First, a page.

I'm trying to achieve a liquid effect for a logo which consists on a small encased orange cube, but don't really know how to do this (I've tried adding bubbles, but it doesn't seem to work on a shrinked version of the logo).

Any suggestions on techniques that can help achieve this?. Here is a big version of the logo symbol:

enter image description here

Thanks in advance

  • 1
    are you looking for software-agnostic solutions or specific instructions? I see you've tagged the question both inkscape and adobe-illustrator, and while they're both vector drawing programs, the needed steps might be drastically distinct. It would help the answers if you told us which is your primary platform (if you really are looking for software usage help). Apr 26, 2011 at 18:29

3 Answers 3


Find a good water texture, put it over the layers, change the blending mode to overlay. This is a quick result:

glass cube quick test

Btw: i also removed the saturation of the water texture befor aplying it.

Hope this helps? If not, be more clear and i will try to help


You can use Gradient Meshes to create some glass effect. It takes a while to figure out how to put things on the vector, but take a while and experiment with it.

Glass Cube: http://www.pearlsflowers.com/images/products/cubevase.JPG

Gradient Mesh Tutorials: http://www.blog.spoongraphics.co.uk/articles/20-tutorials-to-help-master-illustrators-gradient-mesh

  • +1 Gradient meshes are excellent for adding depth & surface effects.
    – Farray
    Apr 26, 2011 at 16:49
  • while a list of 20 tutorials is a nice list to look at, could you provide a distilled solution what steps you would take — or you think are the best — to make a "liquid effect"? Sites disappear from time to time and stackexchange sites are meant to last; so that even if the sources disappear, one could get the most useful answer in just this site alone. Apr 26, 2011 at 18:40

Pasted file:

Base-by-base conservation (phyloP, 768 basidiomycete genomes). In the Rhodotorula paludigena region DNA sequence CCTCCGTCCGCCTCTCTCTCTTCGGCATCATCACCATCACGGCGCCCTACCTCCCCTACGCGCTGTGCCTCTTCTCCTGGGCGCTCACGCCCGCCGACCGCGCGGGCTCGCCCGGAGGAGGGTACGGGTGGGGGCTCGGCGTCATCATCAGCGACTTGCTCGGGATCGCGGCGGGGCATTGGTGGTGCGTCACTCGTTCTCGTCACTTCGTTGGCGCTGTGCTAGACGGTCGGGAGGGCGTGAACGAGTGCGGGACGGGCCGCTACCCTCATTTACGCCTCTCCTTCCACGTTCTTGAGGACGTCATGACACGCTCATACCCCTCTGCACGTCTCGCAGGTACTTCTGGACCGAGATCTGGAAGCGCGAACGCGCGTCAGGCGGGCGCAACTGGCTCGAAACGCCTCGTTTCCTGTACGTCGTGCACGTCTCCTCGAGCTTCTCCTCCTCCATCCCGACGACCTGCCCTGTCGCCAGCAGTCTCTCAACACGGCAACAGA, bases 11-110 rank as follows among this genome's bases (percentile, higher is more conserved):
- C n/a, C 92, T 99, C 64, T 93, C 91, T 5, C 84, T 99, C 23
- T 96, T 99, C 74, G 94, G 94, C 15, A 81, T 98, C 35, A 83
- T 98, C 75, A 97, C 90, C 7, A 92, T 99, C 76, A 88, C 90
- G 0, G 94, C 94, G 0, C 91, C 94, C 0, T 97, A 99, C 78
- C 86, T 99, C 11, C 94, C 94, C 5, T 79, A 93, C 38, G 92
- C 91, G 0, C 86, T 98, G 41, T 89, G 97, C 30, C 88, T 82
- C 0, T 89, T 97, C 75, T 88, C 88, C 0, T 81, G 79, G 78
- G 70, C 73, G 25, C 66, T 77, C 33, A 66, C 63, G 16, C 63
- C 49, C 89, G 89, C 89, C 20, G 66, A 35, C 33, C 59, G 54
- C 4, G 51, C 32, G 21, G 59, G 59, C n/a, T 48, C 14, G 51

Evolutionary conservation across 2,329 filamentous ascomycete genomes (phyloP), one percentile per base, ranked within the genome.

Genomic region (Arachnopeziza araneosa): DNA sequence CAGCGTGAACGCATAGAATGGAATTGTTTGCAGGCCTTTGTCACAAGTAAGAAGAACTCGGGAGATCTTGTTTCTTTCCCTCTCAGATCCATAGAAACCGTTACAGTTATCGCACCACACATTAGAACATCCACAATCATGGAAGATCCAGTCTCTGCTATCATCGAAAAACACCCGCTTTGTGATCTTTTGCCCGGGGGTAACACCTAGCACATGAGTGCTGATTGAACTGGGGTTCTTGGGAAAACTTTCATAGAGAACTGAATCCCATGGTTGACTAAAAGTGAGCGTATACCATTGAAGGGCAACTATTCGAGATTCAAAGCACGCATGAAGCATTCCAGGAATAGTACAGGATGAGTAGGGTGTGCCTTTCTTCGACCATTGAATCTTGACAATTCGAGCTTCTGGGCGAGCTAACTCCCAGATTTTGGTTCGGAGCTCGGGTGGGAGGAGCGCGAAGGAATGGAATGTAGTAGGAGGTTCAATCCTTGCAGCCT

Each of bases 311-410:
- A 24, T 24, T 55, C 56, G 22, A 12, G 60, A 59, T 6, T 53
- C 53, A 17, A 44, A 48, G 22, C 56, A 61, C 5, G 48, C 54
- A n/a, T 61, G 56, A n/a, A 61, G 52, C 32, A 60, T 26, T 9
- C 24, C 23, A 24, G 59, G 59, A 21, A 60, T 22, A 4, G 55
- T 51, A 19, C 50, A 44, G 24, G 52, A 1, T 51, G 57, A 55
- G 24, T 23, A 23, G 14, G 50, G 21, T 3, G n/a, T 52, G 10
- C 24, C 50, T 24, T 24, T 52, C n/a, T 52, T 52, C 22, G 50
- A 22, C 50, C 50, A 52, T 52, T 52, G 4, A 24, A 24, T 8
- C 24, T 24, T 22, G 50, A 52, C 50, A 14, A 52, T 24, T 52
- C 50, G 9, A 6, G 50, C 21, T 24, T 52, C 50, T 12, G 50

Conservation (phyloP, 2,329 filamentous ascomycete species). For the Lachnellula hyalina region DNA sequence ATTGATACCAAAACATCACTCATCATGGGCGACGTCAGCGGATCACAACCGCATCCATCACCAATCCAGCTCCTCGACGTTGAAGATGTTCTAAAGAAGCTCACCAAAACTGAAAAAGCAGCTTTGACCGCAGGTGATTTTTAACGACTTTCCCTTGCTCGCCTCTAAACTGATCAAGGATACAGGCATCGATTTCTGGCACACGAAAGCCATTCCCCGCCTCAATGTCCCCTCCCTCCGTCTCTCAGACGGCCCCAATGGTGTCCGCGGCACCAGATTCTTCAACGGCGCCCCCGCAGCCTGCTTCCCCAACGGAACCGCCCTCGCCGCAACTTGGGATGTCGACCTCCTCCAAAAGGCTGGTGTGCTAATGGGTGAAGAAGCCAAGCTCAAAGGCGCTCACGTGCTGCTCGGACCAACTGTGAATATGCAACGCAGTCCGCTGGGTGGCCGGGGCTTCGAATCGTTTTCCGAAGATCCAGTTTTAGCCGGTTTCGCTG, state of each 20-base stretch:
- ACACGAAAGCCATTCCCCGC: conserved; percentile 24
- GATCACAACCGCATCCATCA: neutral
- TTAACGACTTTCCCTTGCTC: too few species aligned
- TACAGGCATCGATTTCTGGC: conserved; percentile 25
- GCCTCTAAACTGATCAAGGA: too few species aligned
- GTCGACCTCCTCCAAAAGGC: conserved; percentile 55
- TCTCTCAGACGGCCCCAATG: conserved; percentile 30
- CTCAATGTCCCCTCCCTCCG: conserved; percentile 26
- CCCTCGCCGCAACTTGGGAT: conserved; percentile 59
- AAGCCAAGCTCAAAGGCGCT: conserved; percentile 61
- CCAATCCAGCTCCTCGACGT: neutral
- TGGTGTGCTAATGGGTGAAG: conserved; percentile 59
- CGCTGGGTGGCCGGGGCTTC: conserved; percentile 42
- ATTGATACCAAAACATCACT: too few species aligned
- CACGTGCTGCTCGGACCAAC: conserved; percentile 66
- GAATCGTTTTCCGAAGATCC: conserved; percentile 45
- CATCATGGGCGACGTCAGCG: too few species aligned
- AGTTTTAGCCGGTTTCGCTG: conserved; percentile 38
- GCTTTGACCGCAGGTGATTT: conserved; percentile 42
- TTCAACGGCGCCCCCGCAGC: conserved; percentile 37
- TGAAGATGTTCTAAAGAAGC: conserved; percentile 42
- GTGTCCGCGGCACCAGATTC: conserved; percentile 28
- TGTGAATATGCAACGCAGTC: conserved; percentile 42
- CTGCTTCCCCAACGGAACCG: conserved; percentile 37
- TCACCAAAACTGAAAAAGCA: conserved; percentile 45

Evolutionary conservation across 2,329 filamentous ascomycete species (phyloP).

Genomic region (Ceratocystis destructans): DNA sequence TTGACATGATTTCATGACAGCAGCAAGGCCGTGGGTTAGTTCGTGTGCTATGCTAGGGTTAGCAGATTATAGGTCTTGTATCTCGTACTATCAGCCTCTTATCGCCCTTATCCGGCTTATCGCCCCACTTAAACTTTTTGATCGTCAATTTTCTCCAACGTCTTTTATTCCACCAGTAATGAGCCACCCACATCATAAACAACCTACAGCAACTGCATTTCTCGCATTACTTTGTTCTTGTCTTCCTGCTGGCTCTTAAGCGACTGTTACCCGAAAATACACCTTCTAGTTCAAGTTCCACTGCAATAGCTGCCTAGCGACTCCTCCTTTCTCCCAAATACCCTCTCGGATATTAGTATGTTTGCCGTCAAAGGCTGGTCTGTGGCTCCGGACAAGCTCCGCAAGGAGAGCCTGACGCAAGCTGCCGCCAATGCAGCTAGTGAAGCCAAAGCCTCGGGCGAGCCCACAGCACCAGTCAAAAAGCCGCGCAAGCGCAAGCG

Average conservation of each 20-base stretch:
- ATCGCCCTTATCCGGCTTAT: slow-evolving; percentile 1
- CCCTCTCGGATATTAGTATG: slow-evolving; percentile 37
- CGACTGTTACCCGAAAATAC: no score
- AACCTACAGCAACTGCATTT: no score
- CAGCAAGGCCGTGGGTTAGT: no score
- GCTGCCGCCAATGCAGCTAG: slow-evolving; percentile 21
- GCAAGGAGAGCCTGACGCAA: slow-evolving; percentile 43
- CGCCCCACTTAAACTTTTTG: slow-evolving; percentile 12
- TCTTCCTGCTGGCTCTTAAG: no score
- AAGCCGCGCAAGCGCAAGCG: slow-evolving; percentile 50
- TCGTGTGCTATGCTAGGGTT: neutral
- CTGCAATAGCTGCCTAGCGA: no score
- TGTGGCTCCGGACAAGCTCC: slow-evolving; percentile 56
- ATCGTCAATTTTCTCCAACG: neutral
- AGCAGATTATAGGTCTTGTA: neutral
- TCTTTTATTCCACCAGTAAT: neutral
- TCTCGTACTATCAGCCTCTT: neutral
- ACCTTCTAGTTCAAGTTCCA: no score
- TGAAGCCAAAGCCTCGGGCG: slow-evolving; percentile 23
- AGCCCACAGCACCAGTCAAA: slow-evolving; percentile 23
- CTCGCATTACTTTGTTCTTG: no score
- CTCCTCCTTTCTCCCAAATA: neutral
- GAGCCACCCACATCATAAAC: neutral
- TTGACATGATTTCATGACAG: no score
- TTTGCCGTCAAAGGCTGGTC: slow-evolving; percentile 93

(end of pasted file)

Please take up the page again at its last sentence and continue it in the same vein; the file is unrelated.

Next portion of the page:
You could distort the cube, either rippling the edges, or skewing the perspective as light passing through water would do. You could also add caustics to the surface of the cube. enter image description here and enter image description here

  • I think I get the idea now, perhaps I could make the logo in 3D first to calculate the actual reflections and refractions and then work on it on an illustration program (such as inkscape or illustrator). I'm not really trying to achieve lots of realism though, any advices for non-realistic way of doing this? Apr 26, 2011 at 14:09
  • creating a reference in 3d might not be a bad idea, but you shouldn't be constrained by reality. A few things to think about: 1. in most illustrations, water=blue, so making it grey is making it harder for the audience. 2.the cube is entirely in the water and there is no background, so there's no context. if there was a bacground color (that changed when it was behind the water) or a pattern (that distorted when it was behind the water) or if the cube was partly out of the water. 3. the distortions in the water cause the caustics, so the wiggles and the light lines should align.
    – Sam
    Apr 26, 2011 at 14:49
  • Indeed, the way one renders completely clear objects is by their impact on appearance of things viewed through them. For a logo or icon this might not be possible, but in the gray images provided (above), a salient feature is the transmitted light's impact upon the cast shadow. This can be incorporated into a logo, along with some white reflections.
    – horatio
    Apr 26, 2011 at 19:12
  • photo reference: marble( 2.bp.blogspot.com/_Xo_I3nFVvfY/SlfWg92FSeI/AAAAAAAAAIs/… ), prism: ( arsmachina.com/images/wenham_prism3.jpg )
    – horatio
    Apr 26, 2011 at 19:15

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